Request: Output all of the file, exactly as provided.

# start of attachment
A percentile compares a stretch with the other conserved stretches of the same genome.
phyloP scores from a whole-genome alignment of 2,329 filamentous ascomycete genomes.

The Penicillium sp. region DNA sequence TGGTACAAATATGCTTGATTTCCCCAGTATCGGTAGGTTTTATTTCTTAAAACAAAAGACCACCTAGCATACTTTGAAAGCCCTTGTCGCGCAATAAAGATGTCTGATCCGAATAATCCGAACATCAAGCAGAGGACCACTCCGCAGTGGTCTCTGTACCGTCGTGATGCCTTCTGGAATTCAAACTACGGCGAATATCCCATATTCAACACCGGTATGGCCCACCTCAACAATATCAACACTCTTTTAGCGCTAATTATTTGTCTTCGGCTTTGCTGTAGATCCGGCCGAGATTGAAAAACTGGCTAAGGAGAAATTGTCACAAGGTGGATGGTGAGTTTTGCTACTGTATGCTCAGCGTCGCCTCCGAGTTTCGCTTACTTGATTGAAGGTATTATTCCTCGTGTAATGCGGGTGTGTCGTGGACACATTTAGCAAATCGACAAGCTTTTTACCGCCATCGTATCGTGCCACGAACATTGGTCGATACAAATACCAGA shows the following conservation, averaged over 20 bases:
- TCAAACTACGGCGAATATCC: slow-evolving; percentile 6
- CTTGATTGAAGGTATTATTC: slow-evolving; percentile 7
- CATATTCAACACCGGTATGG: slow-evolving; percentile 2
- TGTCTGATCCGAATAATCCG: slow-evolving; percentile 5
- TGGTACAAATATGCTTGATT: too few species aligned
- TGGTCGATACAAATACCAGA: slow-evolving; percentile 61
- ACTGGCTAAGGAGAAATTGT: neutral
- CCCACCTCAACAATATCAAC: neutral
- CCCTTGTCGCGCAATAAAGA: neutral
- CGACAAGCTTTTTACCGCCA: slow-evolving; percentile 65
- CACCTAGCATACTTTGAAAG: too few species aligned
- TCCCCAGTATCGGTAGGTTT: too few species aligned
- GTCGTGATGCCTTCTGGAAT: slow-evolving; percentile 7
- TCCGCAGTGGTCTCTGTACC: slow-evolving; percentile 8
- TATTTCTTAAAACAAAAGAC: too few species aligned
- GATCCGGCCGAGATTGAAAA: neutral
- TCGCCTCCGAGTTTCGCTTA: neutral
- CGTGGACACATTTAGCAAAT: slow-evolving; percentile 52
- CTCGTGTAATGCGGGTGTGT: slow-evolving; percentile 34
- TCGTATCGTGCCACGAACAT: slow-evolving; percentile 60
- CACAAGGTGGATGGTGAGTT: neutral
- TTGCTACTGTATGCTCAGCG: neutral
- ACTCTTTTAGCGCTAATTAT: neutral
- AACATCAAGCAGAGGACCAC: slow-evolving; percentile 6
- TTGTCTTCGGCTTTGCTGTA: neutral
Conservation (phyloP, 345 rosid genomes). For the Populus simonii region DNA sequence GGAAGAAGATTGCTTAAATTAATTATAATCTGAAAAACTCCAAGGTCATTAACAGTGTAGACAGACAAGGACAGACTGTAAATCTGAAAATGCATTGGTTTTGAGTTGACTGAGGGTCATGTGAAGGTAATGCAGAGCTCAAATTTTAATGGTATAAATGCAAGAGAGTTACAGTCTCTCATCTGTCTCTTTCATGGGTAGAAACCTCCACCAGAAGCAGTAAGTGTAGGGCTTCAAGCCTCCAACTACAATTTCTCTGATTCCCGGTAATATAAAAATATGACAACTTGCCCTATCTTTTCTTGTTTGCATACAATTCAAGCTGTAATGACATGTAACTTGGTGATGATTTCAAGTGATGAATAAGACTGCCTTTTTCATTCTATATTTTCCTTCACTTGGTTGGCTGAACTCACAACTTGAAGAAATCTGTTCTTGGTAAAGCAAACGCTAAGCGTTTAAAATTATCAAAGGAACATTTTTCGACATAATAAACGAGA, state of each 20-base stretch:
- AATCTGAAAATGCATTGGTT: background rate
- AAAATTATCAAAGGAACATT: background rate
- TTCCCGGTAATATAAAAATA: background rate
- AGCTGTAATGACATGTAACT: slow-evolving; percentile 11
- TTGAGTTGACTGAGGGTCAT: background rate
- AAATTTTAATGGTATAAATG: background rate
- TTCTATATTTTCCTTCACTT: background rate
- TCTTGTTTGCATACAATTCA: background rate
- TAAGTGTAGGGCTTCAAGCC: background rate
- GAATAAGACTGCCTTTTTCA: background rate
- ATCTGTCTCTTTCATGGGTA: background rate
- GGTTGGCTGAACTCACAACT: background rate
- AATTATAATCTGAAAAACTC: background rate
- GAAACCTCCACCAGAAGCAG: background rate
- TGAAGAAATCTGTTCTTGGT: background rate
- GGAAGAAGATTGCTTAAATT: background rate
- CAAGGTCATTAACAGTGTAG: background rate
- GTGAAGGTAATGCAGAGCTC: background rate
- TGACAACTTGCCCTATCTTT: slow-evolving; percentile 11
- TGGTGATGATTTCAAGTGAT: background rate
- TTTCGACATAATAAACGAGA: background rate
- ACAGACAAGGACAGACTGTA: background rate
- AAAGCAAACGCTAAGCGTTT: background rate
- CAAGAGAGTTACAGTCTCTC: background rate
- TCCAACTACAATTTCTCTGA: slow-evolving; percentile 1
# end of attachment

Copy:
A percentile compares a stretch with the other conserved stretches of the same genome.
phyloP scores from a whole-genome alignment of 2,329 filamentous ascomycete genomes.

The Penicillium sp. region DNA sequence TGGTACAAATATGCTTGATTTCCCCAGTATCGGTAGGTTTTATTTCTTAAAACAAAAGACCACCTAGCATACTTTGAAAGCCCTTGTCGCGCAATAAAGATGTCTGATCCGAATAATCCGAACATCAAGCAGAGGACCACTCCGCAGTGGTCTCTGTACCGTCGTGATGCCTTCTGGAATTCAAACTACGGCGAATATCCCATATTCAACACCGGTATGGCCCACCTCAACAATATCAACACTCTTTTAGCGCTAATTATTTGTCTTCGGCTTTGCTGTAGATCCGGCCGAGATTGAAAAACTGGCTAAGGAGAAATTGTCACAAGGTGGATGGTGAGTTTTGCTACTGTATGCTCAGCGTCGCCTCCGAGTTTCGCTTACTTGATTGAAGGTATTATTCCTCGTGTAATGCGGGTGTGTCGTGGACACATTTAGCAAATCGACAAGCTTTTTACCGCCATCGTATCGTGCCACGAACATTGGTCGATACAAATACCAGA shows the following conservation, averaged over 20 bases:
- TCAAACTACGGCGAATATCC: slow-evolving; percentile 6
- CTTGATTGAAGGTATTATTC: slow-evolving; percentile 7
- CATATTCAACACCGGTATGG: slow-evolving; percentile 2
- TGTCTGATCCGAATAATCCG: slow-evolving; percentile 5
- TGGTACAAATATGCTTGATT: too few species aligned
- TGGTCGATACAAATACCAGA: slow-evolving; percentile 61
- ACTGGCTAAGGAGAAATTGT: neutral
- CCCACCTCAACAATATCAAC: neutral
- CCCTTGTCGCGCAATAAAGA: neutral
- CGACAAGCTTTTTACCGCCA: slow-evolving; percentile 65
- CACCTAGCATACTTTGAAAG: too few species aligned
- TCCCCAGTATCGGTAGGTTT: too few species aligned
- GTCGTGATGCCTTCTGGAAT: slow-evolving; percentile 7
- TCCGCAGTGGTCTCTGTACC: slow-evolving; percentile 8
- TATTTCTTAAAACAAAAGAC: too few species aligned
- GATCCGGCCGAGATTGAAAA: neutral
- TCGCCTCCGAGTTTCGCTTA: neutral
- CGTGGACACATTTAGCAAAT: slow-evolving; percentile 52
- CTCGTGTAATGCGGGTGTGT: slow-evolving; percentile 34
- TCGTATCGTGCCACGAACAT: slow-evolving; percentile 60
- CACAAGGTGGATGGTGAGTT: neutral
- TTGCTACTGTATGCTCAGCG: neutral
- ACTCTTTTAGCGCTAATTAT: neutral
- AACATCAAGCAGAGGACCAC: slow-evolving; percentile 6
- TTGTCTTCGGCTTTGCTGTA: neutral
Conservation (phyloP, 345 rosid genomes). For the Populus simonii region DNA sequence GGAAGAAGATTGCTTAAATTAATTATAATCTGAAAAACTCCAAGGTCATTAACAGTGTAGACAGACAAGGACAGACTGTAAATCTGAAAATGCATTGGTTTTGAGTTGACTGAGGGTCATGTGAAGGTAATGCAGAGCTCAAATTTTAATGGTATAAATGCAAGAGAGTTACAGTCTCTCATCTGTCTCTTTCATGGGTAGAAACCTCCACCAGAAGCAGTAAGTGTAGGGCTTCAAGCCTCCAACTACAATTTCTCTGATTCCCGGTAATATAAAAATATGACAACTTGCCCTATCTTTTCTTGTTTGCATACAATTCAAGCTGTAATGACATGTAACTTGGTGATGATTTCAAGTGATGAATAAGACTGCCTTTTTCATTCTATATTTTCCTTCACTTGGTTGGCTGAACTCACAACTTGAAGAAATCTGTTCTTGGTAAAGCAAACGCTAAGCGTTTAAAATTATCAAAGGAACATTTTTCGACATAATAAACGAGA, state of each 20-base stretch:
- AATCTGAAAATGCATTGGTT: background rate
- AAAATTATCAAAGGAACATT: background rate
- TTCCCGGTAATATAAAAATA: background rate
- AGCTGTAATGACATGTAACT: slow-evolving; percentile 11
- TTGAGTTGACTGAGGGTCAT: background rate
- AAATTTTAATGGTATAAATG: background rate
- TTCTATATTTTCCTTCACTT: background rate
- TCTTGTTTGCATACAATTCA: background rate
- TAAGTGTAGGGCTTCAAGCC: background rate
- GAATAAGACTGCCTTTTTCA: background rate
- ATCTGTCTCTTTCATGGGTA: background rate
- GGTTGGCTGAACTCACAACT: background rate
- AATTATAATCTGAAAAACTC: background rate
- GAAACCTCCACCAGAAGCAG: background rate
- TGAAGAAATCTGTTCTTGGT: background rate
- GGAAGAAGATTGCTTAAATT: background rate
- CAAGGTCATTAACAGTGTAG: background rate
- GTGAAGGTAATGCAGAGCTC: background rate
- TGACAACTTGCCCTATCTTT: slow-evolving; percentile 11
- TGGTGATGATTTCAAGTGAT: background rate
- TTTCGACATAATAAACGAGA: background rate
- ACAGACAAGGACAGACTGTA: background rate
- AAAGCAAACGCTAAGCGTTT: background rate
- CAAGAGAGTTACAGTCTCTC: background rate
- TCCAACTACAATTTCTCTGA: slow-evolving; percentile 1